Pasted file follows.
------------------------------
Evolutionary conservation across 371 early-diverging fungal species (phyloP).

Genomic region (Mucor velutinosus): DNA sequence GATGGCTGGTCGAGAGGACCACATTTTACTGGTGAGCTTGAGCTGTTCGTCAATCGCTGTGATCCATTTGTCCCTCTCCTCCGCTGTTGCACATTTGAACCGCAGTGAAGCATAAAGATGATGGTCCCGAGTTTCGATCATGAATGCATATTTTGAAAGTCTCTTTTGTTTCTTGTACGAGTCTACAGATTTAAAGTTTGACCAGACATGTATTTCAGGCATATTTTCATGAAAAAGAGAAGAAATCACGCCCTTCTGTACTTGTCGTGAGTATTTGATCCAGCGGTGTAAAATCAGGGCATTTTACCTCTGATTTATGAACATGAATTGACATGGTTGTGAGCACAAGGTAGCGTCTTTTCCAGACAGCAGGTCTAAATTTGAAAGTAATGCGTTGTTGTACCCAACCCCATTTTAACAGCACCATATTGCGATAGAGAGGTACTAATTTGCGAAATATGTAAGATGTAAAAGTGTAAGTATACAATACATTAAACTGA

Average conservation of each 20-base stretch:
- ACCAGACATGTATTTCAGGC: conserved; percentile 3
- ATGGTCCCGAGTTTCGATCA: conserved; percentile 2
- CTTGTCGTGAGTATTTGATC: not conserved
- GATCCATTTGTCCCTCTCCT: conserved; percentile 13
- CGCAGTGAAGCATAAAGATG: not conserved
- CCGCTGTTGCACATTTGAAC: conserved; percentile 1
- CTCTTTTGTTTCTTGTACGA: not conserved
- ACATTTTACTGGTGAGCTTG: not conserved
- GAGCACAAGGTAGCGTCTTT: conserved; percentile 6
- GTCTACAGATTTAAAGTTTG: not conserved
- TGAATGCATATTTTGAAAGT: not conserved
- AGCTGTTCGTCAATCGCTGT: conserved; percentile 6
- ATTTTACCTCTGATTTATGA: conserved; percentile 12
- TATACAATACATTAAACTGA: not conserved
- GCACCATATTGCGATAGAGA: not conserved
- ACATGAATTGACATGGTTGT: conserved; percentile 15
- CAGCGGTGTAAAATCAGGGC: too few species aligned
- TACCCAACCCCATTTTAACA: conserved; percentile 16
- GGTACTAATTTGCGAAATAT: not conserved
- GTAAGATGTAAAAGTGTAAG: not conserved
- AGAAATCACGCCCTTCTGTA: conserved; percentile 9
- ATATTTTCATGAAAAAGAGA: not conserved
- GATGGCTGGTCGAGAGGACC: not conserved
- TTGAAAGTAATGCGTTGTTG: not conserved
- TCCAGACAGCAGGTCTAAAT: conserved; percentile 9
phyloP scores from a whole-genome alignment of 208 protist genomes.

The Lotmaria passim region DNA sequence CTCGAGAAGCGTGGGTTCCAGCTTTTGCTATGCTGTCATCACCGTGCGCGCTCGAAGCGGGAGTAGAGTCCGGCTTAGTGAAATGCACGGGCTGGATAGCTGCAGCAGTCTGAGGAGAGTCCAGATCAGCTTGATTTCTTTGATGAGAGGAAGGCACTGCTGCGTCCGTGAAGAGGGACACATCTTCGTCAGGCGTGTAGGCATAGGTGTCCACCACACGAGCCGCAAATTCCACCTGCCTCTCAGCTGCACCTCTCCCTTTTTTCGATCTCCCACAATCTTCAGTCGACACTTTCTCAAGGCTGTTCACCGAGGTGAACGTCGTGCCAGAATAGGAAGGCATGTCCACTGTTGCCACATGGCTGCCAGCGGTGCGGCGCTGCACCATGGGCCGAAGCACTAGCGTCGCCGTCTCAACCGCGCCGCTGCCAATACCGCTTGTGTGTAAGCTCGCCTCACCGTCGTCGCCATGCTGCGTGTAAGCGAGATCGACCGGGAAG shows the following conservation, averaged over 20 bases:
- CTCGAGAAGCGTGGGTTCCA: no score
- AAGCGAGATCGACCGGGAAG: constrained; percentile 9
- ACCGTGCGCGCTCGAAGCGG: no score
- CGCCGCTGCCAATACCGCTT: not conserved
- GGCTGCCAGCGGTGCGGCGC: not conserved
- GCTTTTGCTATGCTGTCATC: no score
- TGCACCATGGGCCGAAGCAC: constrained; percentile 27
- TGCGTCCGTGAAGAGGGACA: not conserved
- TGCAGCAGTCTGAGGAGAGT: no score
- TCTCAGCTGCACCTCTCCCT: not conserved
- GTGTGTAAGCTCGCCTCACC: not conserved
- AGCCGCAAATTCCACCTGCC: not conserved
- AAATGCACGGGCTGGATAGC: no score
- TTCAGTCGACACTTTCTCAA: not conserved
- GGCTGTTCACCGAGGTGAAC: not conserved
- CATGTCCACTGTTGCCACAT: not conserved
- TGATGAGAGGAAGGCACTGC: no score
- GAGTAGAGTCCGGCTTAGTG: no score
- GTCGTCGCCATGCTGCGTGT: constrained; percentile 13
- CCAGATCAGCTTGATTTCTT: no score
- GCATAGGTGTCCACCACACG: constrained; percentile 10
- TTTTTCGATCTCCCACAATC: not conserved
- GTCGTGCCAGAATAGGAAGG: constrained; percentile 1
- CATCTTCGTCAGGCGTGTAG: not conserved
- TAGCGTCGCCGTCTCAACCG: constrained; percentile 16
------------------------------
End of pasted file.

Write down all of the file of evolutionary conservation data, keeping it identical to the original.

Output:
Evolutionary conservation across 371 early-diverging fungal species (phyloP).

Genomic region (Mucor velutinosus): DNA sequence GATGGCTGGTCGAGAGGACCACATTTTACTGGTGAGCTTGAGCTGTTCGTCAATCGCTGTGATCCATTTGTCCCTCTCCTCCGCTGTTGCACATTTGAACCGCAGTGAAGCATAAAGATGATGGTCCCGAGTTTCGATCATGAATGCATATTTTGAAAGTCTCTTTTGTTTCTTGTACGAGTCTACAGATTTAAAGTTTGACCAGACATGTATTTCAGGCATATTTTCATGAAAAAGAGAAGAAATCACGCCCTTCTGTACTTGTCGTGAGTATTTGATCCAGCGGTGTAAAATCAGGGCATTTTACCTCTGATTTATGAACATGAATTGACATGGTTGTGAGCACAAGGTAGCGTCTTTTCCAGACAGCAGGTCTAAATTTGAAAGTAATGCGTTGTTGTACCCAACCCCATTTTAACAGCACCATATTGCGATAGAGAGGTACTAATTTGCGAAATATGTAAGATGTAAAAGTGTAAGTATACAATACATTAAACTGA

Average conservation of each 20-base stretch:
- ACCAGACATGTATTTCAGGC: conserved; percentile 3
- ATGGTCCCGAGTTTCGATCA: conserved; percentile 2
- CTTGTCGTGAGTATTTGATC: not conserved
- GATCCATTTGTCCCTCTCCT: conserved; percentile 13
- CGCAGTGAAGCATAAAGATG: not conserved
- CCGCTGTTGCACATTTGAAC: conserved; percentile 1
- CTCTTTTGTTTCTTGTACGA: not conserved
- ACATTTTACTGGTGAGCTTG: not conserved
- GAGCACAAGGTAGCGTCTTT: conserved; percentile 6
- GTCTACAGATTTAAAGTTTG: not conserved
- TGAATGCATATTTTGAAAGT: not conserved
- AGCTGTTCGTCAATCGCTGT: conserved; percentile 6
- ATTTTACCTCTGATTTATGA: conserved; percentile 12
- TATACAATACATTAAACTGA: not conserved
- GCACCATATTGCGATAGAGA: not conserved
- ACATGAATTGACATGGTTGT: conserved; percentile 15
- CAGCGGTGTAAAATCAGGGC: too few species aligned
- TACCCAACCCCATTTTAACA: conserved; percentile 16
- GGTACTAATTTGCGAAATAT: not conserved
- GTAAGATGTAAAAGTGTAAG: not conserved
- AGAAATCACGCCCTTCTGTA: conserved; percentile 9
- ATATTTTCATGAAAAAGAGA: not conserved
- GATGGCTGGTCGAGAGGACC: not conserved
- TTGAAAGTAATGCGTTGTTG: not conserved
- TCCAGACAGCAGGTCTAAAT: conserved; percentile 9
phyloP scores from a whole-genome alignment of 208 protist genomes.

The Lotmaria passim region DNA sequence CTCGAGAAGCGTGGGTTCCAGCTTTTGCTATGCTGTCATCACCGTGCGCGCTCGAAGCGGGAGTAGAGTCCGGCTTAGTGAAATGCACGGGCTGGATAGCTGCAGCAGTCTGAGGAGAGTCCAGATCAGCTTGATTTCTTTGATGAGAGGAAGGCACTGCTGCGTCCGTGAAGAGGGACACATCTTCGTCAGGCGTGTAGGCATAGGTGTCCACCACACGAGCCGCAAATTCCACCTGCCTCTCAGCTGCACCTCTCCCTTTTTTCGATCTCCCACAATCTTCAGTCGACACTTTCTCAAGGCTGTTCACCGAGGTGAACGTCGTGCCAGAATAGGAAGGCATGTCCACTGTTGCCACATGGCTGCCAGCGGTGCGGCGCTGCACCATGGGCCGAAGCACTAGCGTCGCCGTCTCAACCGCGCCGCTGCCAATACCGCTTGTGTGTAAGCTCGCCTCACCGTCGTCGCCATGCTGCGTGTAAGCGAGATCGACCGGGAAG shows the following conservation, averaged over 20 bases:
- CTCGAGAAGCGTGGGTTCCA: no score
- AAGCGAGATCGACCGGGAAG: constrained; percentile 9
- ACCGTGCGCGCTCGAAGCGG: no score
- CGCCGCTGCCAATACCGCTT: not conserved
- GGCTGCCAGCGGTGCGGCGC: not conserved
- GCTTTTGCTATGCTGTCATC: no score
- TGCACCATGGGCCGAAGCAC: constrained; percentile 27
- TGCGTCCGTGAAGAGGGACA: not conserved
- TGCAGCAGTCTGAGGAGAGT: no score
- TCTCAGCTGCACCTCTCCCT: not conserved
- GTGTGTAAGCTCGCCTCACC: not conserved
- AGCCGCAAATTCCACCTGCC: not conserved
- AAATGCACGGGCTGGATAGC: no score
- TTCAGTCGACACTTTCTCAA: not conserved
- GGCTGTTCACCGAGGTGAAC: not conserved
- CATGTCCACTGTTGCCACAT: not conserved
- TGATGAGAGGAAGGCACTGC: no score
- GAGTAGAGTCCGGCTTAGTG: no score
- GTCGTCGCCATGCTGCGTGT: constrained; percentile 13
- CCAGATCAGCTTGATTTCTT: no score
- GCATAGGTGTCCACCACACG: constrained; percentile 10
- TTTTTCGATCTCCCACAATC: not conserved
- GTCGTGCCAGAATAGGAAGG: constrained; percentile 1
- CATCTTCGTCAGGCGTGTAG: not conserved
- TAGCGTCGCCGTCTCAACCG: constrained; percentile 16